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18 new cases of COVID, 13 in hospital in Niagara – Newstalk 610 CKTB (iHeartRadio)

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18 new cases of COVID are being reported in Niagara today.

No new deaths have been reported.

Yesterday, 18 cases were also announced, along with one new death.

1200 vaccine doses were administered yesterday in the region. 71.4% of residents now have two doses of a vaccine.

More 12-17 year olds in the region have received their vaccine (74% with one dose), compared to 18-29 year olds (72%).

13 people are being cared for in hospital, with two in the ICU.

Only one patient is vaccinated.

The majority of patients, nine, are between the ages of 41 and 65.

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Pfizer-BioNTech booster shot '95 per cent effective' – The National

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Trial results have found that having a third or “booster” dose of the Pfizer-BioNTech Covid-19 vaccine is more than 95 per cent effective at preventing disease.

The clinical trial findings, released by the two companies that developed the shot, are described as the first efficacy results from a “randomised, controlled Covid-19 vaccine booster trial”.

There were more than 10,000 participants in the trial, all of whom had completed an initial two-dose programme with the vaccine.

Half the participants then received a third dose of the vaccine, and half were given a placebo, with the third dose given an average of 11 months after the second.

For the next few years, it does look like especially the older population will need top-up immunisation. Whether that will be twice-yearly or yearly we don’t know

Prof David Taylor, University College London

Researchers recorded whether participants subsequently developed symptomatic Covid-19 at least seven days after the booster was given, with individuals followed up for an average of 2.5 months.

In the boosted group there were just five Covid-19 cases, while in the non-boosted group 109 cases were recorded, which gives an efficacy – or effectiveness at preventing disease – of 95.6 per cent.

Prof David Taylor, professor emeritus of pharmaceutical and public health policy at University College London, said the results indicated “having a booster is an extremely sensible idea” for people in at-risk groups.

“The message to everybody, including if you’re 50 or 60 or over, is having a booster dose after six months or longer is extremely sensible,” he said.

In a statement, Ugur Sahin, the chief executive and co-founder of BioNTech, said the results added to the “body of evidence” that the vaccine protected “a broad population of people from this virus and its variants”.

“Based on these findings we believe that, in addition to broad global access to vaccines for everyone, booster vaccinations could play an important role in sustaining pandemic containment and a return to normalcy,” he said.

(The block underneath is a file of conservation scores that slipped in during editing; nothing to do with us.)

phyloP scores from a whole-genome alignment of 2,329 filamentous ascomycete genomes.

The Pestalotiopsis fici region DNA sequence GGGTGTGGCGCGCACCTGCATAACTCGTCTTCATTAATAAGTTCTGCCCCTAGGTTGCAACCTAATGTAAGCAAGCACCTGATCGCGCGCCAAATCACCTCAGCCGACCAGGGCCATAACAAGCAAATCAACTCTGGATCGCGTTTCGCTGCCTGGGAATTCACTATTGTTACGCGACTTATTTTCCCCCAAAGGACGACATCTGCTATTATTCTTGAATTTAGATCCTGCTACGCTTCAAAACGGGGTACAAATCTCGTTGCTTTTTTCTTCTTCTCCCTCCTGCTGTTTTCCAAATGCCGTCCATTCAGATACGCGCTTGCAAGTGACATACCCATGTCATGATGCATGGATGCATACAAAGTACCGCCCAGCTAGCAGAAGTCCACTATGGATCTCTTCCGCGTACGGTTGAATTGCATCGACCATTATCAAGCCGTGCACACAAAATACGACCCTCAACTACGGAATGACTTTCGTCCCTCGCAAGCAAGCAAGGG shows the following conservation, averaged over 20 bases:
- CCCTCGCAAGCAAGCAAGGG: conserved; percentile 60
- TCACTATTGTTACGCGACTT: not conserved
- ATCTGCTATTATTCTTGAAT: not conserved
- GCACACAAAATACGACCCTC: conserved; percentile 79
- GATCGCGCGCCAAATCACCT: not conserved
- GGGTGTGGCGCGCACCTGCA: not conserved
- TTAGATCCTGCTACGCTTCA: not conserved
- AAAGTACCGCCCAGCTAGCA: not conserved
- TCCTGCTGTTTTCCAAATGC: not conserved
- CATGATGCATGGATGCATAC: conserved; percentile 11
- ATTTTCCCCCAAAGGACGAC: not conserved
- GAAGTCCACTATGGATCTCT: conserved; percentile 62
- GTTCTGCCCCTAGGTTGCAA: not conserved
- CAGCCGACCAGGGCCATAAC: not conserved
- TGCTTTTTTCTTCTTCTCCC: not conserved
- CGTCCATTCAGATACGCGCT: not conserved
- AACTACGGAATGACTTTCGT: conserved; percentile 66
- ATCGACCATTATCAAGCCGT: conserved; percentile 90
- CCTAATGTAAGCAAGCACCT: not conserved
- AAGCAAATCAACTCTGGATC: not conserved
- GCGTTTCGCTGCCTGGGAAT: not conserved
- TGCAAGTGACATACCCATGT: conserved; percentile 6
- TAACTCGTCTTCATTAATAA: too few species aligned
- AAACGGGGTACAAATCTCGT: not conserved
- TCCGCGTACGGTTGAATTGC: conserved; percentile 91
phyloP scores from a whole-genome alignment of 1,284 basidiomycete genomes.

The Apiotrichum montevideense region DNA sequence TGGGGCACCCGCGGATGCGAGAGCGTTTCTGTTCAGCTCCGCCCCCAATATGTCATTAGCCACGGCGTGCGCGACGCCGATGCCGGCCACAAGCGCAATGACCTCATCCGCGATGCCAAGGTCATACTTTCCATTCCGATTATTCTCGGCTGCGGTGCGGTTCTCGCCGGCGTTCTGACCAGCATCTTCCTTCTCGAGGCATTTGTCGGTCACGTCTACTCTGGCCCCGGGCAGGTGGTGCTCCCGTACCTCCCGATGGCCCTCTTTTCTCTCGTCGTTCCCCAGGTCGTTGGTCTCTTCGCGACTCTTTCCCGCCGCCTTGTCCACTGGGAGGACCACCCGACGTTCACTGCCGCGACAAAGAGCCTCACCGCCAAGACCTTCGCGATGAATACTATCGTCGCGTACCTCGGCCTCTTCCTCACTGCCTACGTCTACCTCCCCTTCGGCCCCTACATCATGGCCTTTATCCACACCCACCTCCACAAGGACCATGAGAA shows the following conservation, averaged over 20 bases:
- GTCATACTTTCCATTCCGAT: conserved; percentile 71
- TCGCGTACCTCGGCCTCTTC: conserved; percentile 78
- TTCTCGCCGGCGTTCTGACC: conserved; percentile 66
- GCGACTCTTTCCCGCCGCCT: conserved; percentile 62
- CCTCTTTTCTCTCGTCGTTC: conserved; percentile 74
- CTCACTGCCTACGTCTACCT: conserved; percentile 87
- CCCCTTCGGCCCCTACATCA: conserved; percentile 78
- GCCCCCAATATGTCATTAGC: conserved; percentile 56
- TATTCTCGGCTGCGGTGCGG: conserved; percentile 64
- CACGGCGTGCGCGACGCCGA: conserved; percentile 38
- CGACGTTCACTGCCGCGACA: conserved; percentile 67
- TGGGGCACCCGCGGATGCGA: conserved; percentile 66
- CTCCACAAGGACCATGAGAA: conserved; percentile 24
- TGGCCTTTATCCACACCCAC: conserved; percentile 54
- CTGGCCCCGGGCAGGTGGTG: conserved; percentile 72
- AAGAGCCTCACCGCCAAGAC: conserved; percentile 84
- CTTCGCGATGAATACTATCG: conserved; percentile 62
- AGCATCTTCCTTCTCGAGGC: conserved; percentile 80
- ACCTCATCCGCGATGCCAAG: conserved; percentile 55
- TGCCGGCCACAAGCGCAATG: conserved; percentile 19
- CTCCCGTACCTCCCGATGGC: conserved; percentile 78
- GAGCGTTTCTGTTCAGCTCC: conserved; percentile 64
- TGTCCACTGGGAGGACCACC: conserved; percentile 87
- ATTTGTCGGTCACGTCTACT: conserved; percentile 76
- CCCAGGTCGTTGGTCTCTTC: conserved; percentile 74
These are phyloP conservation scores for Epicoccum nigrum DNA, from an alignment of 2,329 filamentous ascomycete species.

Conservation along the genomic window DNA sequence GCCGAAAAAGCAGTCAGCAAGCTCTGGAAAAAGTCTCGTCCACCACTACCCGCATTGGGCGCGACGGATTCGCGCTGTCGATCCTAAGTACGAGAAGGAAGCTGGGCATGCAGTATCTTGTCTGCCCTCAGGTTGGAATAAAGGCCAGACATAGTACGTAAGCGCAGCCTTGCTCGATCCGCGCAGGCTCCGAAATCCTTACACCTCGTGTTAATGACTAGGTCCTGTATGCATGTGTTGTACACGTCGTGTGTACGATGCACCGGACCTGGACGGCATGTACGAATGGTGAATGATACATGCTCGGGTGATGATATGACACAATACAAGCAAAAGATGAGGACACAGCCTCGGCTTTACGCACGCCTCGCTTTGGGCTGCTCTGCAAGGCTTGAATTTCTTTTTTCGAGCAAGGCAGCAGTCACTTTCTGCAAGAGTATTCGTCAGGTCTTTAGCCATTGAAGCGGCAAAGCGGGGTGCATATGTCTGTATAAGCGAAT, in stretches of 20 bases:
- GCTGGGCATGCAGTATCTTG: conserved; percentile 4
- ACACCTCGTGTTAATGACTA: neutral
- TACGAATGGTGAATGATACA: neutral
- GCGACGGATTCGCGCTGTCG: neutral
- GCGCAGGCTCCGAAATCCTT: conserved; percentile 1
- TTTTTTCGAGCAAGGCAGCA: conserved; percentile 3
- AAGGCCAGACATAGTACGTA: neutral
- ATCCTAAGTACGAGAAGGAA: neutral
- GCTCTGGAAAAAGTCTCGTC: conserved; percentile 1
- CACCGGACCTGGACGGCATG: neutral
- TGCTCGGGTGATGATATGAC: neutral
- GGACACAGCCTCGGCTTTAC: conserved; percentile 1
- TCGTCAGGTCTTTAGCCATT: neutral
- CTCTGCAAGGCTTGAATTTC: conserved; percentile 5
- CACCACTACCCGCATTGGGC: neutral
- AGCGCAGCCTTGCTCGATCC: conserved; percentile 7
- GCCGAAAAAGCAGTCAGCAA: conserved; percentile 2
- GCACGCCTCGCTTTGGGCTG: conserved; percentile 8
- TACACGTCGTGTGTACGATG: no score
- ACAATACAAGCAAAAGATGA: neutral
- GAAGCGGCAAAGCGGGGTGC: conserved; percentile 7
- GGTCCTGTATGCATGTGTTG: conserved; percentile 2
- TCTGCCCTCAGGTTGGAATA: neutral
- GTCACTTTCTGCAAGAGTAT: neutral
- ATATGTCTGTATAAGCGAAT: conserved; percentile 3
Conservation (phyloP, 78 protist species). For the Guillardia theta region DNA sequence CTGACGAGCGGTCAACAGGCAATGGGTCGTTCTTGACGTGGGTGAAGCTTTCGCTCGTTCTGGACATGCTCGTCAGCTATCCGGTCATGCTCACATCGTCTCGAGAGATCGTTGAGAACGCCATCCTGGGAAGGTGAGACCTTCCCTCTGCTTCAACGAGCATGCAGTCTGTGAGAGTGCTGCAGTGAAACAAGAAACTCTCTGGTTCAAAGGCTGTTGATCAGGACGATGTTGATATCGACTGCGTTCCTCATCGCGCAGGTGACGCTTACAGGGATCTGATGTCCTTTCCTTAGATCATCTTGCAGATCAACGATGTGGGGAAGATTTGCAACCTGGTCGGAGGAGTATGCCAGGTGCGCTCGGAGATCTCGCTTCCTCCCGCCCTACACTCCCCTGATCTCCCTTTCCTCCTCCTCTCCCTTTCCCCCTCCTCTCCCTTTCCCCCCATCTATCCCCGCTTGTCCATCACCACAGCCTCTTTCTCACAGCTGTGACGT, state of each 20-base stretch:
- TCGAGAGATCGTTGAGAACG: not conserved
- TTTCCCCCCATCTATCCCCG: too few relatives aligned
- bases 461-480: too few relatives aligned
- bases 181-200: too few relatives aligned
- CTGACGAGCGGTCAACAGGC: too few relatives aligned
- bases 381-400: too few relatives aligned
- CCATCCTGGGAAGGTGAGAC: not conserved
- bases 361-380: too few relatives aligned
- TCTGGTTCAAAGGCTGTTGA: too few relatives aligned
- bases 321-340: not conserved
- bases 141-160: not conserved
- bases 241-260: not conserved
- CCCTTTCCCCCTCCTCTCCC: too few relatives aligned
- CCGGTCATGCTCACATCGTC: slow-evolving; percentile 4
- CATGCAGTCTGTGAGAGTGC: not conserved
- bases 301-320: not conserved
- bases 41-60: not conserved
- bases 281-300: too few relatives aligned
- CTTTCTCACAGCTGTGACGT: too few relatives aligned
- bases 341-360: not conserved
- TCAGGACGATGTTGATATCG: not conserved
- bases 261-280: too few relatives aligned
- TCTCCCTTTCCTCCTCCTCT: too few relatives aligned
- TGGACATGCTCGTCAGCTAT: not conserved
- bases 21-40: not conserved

Pfizer and BioNTech said detailed analysis of the results indicated that efficacy of a booster did not vary with age, sex, race, ethnicity, or any other serious medical conditions a person has.

The companies plan to share the results with regulators, including the Food and Drug Administration in the US and the European Medicines Agency.

A booster programme using the Pfizer-BioNTech vaccine that began in Israel in July has been credited with helping the country overcome its fourth wave of Covid-19 infections.

Infection rates fell faster in over-80s, who were given boosters first, than in other age groups, indicating that the third doses were improving immunity, which may have waned over time after the second dose.

Other countries are also launching booster programmes, including the UK, which began a programme last month focused on over-50s and other vulnerable groups.

In August, Abu Dhabi mandated a third dose of the Sinopharm vaccine for people who had previously received the Chinese-developed shot.

More recently, at the beginning of this month, the UAE authorised booster shots of the Pfizer-BioNTech and Russian-developed Sputnik vaccines for over 60s and members of other vulnerable groups, with the third dose to be given at least six months after the second.

Prof Taylor said it was unclear at the moment whether people would need to have Covid-19 vaccination boosters indefinitely.

“For the next few years, it does look like especially the older population will need top-up immunisation. Whether that will be twice-yearly or yearly we don’t know,” he said.

Updated: October 22nd 2021, 3:20 AM

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Toronto police officers who ignore COVID-19 vaccinate mandate policy will be put on unpaid leave – CBC.ca

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Toronto police officers who aren’t fully vaccinated or haven’t disclosed their COVID-19 vaccination status by Nov. 30 will be put on indefinite unpaid leave, the service says.

Any such member, uniformed or not, will not be allowed to enter buildings until they comply with the mandatory vaccine and disclosure policy.

Those members will also not be eligible for promotions to supervisory or management positions, the service said in a news release Thursday.

“Vaccination against COVID-19 protects the health and safety of each of our members, our workplaces and the public we serve,” said Chief James Ramer.